Anne Robinson, Karen Saxby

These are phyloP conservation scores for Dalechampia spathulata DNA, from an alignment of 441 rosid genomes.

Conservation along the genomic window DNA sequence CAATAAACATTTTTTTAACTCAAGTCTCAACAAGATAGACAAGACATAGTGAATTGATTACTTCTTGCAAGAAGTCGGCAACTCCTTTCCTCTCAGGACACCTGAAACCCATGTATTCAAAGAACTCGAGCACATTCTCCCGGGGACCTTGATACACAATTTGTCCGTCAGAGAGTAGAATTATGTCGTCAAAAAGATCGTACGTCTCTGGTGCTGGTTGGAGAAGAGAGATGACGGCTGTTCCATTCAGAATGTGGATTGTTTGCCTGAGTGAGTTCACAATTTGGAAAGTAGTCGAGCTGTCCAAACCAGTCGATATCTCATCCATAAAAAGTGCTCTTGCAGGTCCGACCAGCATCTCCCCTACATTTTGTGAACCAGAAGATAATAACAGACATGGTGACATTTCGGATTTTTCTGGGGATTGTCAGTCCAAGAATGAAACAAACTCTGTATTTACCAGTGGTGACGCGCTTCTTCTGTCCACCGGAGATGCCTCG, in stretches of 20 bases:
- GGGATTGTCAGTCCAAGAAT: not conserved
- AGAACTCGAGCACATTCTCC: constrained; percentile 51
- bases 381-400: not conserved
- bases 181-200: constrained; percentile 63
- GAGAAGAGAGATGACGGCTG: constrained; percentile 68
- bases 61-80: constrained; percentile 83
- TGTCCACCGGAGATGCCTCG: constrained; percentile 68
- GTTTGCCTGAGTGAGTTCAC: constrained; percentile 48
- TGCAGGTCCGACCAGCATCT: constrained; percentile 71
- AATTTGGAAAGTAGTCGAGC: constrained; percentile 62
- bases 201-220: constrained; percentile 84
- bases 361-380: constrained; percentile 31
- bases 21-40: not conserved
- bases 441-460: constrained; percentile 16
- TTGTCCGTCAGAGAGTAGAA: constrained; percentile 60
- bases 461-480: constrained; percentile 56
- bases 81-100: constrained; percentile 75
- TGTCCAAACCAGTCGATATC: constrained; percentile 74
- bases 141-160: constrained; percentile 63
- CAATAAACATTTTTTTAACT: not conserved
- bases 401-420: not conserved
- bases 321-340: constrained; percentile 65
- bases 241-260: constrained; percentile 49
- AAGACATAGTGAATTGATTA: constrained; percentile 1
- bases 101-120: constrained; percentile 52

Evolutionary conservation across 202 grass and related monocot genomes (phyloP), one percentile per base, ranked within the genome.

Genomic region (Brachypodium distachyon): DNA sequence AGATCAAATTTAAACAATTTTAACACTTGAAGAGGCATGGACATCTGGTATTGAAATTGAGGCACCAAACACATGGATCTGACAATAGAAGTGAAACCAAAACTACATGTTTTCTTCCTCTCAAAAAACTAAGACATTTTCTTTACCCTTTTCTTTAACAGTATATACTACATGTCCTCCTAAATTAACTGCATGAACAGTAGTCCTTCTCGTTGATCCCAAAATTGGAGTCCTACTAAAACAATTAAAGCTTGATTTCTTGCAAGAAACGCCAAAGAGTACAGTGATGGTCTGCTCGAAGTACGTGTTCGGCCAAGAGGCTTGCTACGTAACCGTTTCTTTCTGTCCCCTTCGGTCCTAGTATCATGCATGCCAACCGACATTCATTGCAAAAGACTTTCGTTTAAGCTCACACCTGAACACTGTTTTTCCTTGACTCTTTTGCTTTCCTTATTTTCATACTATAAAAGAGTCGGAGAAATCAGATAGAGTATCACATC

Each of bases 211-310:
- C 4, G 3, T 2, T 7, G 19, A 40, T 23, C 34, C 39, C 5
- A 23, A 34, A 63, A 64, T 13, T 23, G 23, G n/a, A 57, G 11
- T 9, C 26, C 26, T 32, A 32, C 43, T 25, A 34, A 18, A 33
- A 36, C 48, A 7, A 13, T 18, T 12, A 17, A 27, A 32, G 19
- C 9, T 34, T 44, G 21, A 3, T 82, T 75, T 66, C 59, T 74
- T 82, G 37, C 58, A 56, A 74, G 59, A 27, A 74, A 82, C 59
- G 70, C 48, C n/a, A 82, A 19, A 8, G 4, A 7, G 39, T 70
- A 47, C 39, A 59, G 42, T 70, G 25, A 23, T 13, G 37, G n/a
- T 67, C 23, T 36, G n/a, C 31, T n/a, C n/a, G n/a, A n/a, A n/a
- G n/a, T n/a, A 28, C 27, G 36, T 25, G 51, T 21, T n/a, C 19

Camellia sinensis, commonly known as tea, is grown in tea gardens and estates around the world. Recently scientists have called for an increase in tea drinking following the results of new research. More than ten years worth of data found that drinking four cups or more a day of tea could be more beneficial than drinking water. "Tea: The Drink that Changed the World" tells of the rich legends and history surrounding this favourite drink of the British public and it's spread throughout Asia and the West, as well as its rise to the status of necessity in kitchens around the world. Answering every question you have about tea and its history - and some you may not even have considered. Who discovered tea? Where does tea come from? How is it processed into the wide variety of flavours many of us drink every day? Why and how did tea become so intertwined with religious traditions? How did different cultures adapt tea to their own circumstances-from Russia's homemade blends to Tibet's addition of Yak butter? Just how does one brew a perfect cup of tea?